Note that the current intensity is given in mA, if the replaced resistance is in kOhmi. If the resistor is replaced in Ohmi, then the current intensity will be given in amps.

    So through both resistors a current of equal intensity passes. What is the electrical voltage at the terminals of R1? The formula is: V = I * R or U = I * R. Substituting, we obtain: V = 3mA x 1kOhm = 3V

    What will be the electrical voltage at the terminals of R2? It will also be 3 V. It is important to note that the sum of the electrical voltages that cross the two resistors represents the voltage of the power supply of the assembly.

    The circuit below shows two resistors connected in parallel to a 6V battery.

    The circuits with resistors connected in parallel provide alternative paths for the electric current. The total resistance of such a circuit is calculated by the formula:
    This is called the product formula over the sum and works for any two resistors connected in parallel. An alternative formula is:
    This formula can be expanded to allow multi-resistor calculation, but both formulas are correct. What is the total resistance of this circuit?
    The intensity of the electric current can be calculated by the formula:
    Image posted
    [adv_1] How is the current in this circuit compared to the current in the circuit with the resistors connected in series? Is bigger. It is more sensitive. By connecting the resistors in parallel and making alternate paths through which the electrical current can pass, it is easier for him to pass there. What is the current intensity that passes through each resistor? Because it is divided, and the resistors have equal values, the electric current passing through R1 will have 6 mA and will be equal to that passing through R2.

    The electrical voltage at the resistance terminals R1 is:

    V = I * R = 6mA x 1kOhm = 6V.

    This is equal to that of the energy source. One end of R1 is connected to the anode of the current source and the other is connected to the cathode of the current source. With no other electrical component in the path, the voltage passing through R1 must be equal to that of the current source, ie 6 V. But what is the voltage of the electric current that crosses R2? For the same reason, it is also 6 V.

    IMPORTANT:  When the components (resistors, capacitors, coils) are connected in parallel, the electrical voltage at their terminals is the same.

    Below is a slightly more complex circuit, with resistors also connected in series, and in parallel:

    To find the total resistance, the first step is to calculate the resistance of the resistors connected in parallel. We know from the calculations made in the above circuit that the total resistance of oxide resistors of 1 kOhmi is 0.5 kOhmi, so the total resistance of the circuit is 1 + 0.5 = 1.5 kOhmi. The intensity of the electrical current of the source is:
    I = V / R = 6kOhmi / 1,5mA = 4mA.
    This is the intensity of the electric current that crosses R1. What is the intensity of the electric current that crosses R2? Since there are two identical paths, on which R2 and R3 are located, through them an electric current with an equal intensity of 2 mA will cool.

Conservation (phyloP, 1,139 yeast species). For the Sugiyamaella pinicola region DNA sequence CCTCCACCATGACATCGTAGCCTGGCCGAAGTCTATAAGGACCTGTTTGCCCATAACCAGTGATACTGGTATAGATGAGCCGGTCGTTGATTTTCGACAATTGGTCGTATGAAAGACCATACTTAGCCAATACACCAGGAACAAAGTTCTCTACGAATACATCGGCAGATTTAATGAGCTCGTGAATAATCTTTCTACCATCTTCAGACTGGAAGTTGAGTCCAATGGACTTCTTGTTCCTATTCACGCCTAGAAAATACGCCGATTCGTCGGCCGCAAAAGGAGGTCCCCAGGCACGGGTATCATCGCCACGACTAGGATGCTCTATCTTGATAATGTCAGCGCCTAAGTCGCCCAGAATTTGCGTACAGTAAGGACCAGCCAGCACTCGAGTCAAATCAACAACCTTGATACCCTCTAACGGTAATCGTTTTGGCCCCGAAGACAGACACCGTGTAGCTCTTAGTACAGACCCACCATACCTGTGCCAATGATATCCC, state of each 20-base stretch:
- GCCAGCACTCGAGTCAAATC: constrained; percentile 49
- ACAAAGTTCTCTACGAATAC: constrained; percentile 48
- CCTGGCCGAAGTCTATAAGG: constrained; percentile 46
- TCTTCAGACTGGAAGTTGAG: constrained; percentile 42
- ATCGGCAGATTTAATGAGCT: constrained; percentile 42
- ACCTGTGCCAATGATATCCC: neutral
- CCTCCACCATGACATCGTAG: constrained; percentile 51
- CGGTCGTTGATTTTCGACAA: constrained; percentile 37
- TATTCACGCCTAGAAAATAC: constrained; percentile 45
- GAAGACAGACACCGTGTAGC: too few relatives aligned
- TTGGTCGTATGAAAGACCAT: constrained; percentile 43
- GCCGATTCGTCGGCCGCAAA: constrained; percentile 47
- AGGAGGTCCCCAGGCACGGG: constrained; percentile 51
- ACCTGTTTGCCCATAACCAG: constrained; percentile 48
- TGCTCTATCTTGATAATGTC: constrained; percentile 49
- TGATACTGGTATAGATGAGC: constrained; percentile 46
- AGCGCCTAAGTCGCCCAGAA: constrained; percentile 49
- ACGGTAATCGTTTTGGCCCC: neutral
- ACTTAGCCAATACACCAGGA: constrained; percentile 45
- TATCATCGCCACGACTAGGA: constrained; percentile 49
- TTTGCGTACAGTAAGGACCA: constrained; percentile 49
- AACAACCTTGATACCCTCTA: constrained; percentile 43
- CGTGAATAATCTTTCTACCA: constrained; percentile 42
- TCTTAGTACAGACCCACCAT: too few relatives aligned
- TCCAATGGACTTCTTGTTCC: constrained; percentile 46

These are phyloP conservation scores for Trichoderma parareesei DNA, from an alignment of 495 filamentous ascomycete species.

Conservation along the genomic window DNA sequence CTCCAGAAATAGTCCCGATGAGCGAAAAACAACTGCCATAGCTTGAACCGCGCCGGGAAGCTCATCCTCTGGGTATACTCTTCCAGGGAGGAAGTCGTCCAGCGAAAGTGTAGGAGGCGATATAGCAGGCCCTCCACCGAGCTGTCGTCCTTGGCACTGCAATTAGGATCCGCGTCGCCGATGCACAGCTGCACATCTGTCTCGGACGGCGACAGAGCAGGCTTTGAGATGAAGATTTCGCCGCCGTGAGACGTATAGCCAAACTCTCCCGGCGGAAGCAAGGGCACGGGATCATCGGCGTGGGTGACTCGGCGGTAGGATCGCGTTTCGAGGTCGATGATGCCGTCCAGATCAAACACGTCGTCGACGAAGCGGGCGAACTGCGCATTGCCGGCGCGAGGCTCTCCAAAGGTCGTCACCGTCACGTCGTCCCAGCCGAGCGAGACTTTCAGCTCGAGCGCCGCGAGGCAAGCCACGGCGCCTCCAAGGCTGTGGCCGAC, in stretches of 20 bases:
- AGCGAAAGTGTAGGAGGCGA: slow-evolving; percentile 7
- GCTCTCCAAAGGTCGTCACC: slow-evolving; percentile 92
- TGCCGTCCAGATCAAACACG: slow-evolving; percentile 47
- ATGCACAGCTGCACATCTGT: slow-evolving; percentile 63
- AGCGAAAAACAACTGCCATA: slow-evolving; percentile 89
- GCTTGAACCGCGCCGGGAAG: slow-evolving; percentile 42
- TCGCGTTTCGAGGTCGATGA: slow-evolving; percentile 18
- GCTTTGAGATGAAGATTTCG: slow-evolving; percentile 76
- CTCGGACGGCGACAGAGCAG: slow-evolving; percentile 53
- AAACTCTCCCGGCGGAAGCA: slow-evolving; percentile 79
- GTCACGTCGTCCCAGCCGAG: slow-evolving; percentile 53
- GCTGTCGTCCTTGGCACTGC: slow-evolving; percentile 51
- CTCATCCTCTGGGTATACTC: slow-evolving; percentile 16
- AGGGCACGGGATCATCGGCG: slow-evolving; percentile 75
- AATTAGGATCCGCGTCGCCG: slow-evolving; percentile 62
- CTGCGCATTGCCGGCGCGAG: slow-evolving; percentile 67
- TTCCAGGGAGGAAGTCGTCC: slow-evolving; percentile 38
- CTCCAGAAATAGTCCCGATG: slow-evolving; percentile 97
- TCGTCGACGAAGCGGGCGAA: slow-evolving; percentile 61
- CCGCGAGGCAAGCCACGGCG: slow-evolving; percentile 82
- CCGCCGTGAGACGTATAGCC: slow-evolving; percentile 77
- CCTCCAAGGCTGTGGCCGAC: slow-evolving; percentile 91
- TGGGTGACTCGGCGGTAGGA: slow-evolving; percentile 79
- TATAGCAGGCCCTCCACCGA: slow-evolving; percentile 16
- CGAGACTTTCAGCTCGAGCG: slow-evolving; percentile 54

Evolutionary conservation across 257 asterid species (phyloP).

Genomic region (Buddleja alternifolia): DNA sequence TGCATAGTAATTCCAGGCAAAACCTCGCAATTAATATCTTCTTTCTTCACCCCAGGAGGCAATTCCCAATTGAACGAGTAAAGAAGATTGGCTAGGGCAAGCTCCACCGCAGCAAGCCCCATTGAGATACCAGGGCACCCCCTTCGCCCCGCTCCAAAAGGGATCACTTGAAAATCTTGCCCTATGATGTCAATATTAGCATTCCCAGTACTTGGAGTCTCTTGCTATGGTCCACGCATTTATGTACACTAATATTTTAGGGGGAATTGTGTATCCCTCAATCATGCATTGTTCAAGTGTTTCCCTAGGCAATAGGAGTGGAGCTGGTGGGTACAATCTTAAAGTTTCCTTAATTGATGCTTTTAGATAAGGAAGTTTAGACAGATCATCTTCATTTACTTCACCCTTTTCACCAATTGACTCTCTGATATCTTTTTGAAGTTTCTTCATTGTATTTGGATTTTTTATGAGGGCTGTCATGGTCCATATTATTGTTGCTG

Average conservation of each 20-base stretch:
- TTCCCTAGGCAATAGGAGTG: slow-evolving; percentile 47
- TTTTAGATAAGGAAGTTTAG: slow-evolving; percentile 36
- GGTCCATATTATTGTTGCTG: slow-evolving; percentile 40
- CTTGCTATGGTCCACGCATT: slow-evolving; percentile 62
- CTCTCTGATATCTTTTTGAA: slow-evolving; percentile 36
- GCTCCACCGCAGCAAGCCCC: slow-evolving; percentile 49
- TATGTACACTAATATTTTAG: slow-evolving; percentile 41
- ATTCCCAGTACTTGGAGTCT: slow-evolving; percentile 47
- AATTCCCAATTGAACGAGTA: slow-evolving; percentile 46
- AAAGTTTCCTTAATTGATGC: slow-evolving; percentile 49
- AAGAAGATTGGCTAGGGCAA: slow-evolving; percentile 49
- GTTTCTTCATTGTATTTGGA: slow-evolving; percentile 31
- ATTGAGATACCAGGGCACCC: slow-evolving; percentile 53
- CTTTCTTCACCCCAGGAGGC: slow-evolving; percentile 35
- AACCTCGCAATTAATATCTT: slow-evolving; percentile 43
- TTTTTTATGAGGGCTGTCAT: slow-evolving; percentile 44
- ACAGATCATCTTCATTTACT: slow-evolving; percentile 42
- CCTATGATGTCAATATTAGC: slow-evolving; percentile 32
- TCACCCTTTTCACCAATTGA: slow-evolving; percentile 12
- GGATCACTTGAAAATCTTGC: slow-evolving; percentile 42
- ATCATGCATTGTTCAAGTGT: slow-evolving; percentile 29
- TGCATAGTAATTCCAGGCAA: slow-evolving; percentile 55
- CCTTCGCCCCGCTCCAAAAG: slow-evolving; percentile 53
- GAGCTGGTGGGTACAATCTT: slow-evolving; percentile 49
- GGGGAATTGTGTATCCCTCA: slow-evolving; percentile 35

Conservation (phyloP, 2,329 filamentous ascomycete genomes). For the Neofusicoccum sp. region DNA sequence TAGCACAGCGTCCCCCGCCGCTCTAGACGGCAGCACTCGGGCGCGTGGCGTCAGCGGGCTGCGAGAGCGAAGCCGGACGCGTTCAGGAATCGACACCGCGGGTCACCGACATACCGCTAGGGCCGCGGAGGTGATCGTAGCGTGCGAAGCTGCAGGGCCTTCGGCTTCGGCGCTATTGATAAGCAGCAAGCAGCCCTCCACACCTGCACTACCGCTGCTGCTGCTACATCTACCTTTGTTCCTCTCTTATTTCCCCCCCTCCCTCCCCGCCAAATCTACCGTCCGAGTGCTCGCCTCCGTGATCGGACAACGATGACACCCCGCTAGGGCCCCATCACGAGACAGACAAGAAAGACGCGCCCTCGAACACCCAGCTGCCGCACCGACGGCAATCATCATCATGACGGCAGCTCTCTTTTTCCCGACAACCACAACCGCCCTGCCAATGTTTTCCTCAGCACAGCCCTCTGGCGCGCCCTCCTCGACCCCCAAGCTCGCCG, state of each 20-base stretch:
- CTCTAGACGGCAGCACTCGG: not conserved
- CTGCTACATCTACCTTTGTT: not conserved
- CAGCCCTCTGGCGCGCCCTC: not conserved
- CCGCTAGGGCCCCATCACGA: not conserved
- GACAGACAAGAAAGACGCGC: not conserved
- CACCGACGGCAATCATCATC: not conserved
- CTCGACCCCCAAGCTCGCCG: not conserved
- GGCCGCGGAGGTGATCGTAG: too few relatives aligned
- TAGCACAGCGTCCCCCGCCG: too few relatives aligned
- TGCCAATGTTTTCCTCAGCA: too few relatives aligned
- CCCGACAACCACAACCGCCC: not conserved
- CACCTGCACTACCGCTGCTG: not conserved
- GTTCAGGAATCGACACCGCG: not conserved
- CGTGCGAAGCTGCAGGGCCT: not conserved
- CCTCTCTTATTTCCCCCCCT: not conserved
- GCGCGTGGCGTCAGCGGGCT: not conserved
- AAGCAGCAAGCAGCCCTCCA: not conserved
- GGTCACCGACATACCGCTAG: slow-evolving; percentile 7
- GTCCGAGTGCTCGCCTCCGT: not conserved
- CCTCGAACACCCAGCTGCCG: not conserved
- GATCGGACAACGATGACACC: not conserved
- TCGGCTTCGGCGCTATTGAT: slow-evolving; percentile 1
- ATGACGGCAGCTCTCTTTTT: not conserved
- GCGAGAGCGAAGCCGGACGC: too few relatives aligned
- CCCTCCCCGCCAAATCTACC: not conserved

The electrical voltage at the resistance terminals R1 is: V = I * R = 4mA x 1kOhm = 4V. Because R 2  and R 3 are equal, then the electric currents that cross each one are equal, respectively I 2 = I 3 = 2mA. Again, the sum of the electrical voltages on R1 and R 2 , R 3  is equal to that of the power source, in our case of the battery.

    8. Power dissipated by resistors

    When an electrical current crosses a resistor, the electrical energy is converted into heat. This can be seen in an incandescent bulb, in which the electric current flows through the filament, which emits heat and light.

    The power of a bulb, a resistor, or any other component, is defined as the power of converting the electric current into light, heat, or any other form of energy. The power is measured in watts (W) or milliwatt (mW) and is calculated by the formula:

    P = U * I = I 2 * R = U 2 / R

    where P is the electrical power, U - the electrical voltage at the resistance terminals, I - the electrical current that crosses the resistance.

    What is the electrical power of a resistor crossed by an electric current of 100 mA current and voltage at 6 V terminals?

    P = U * I = 6V * 100mA = 600mW = 0.6W.

    0.6 W represents the heat generated by the resistor. To prevent overheating, it must have the ability to dissipate heat at the same rate at which it produces it.

    The ability of a resistor to dissipate heat depends on its surface. A small resistor with a small surface area cannot dissipate heat quickly enough and it is very likely that it will overheat if strong electric currents pass through it. Larger resistors, with a larger surface area, can dissipate heat more efficiently.

    The figure below shows resistors of different sizes.
    The power of a carbon foil resistor used in most circuits is 0.5 W. This means that a resistor of this size can lose heat at a maximum rate of 0.5 W. In the previous example, the calculated heat rate loss was 0.6 W, so a larger power resistor of 1 W or 2 W. will be needed. Some resistors are built to allow the passage of very strong electrical currents into the aluminum housing with "fins". "aluminum to increase the surface and dissipate heat more efficiently.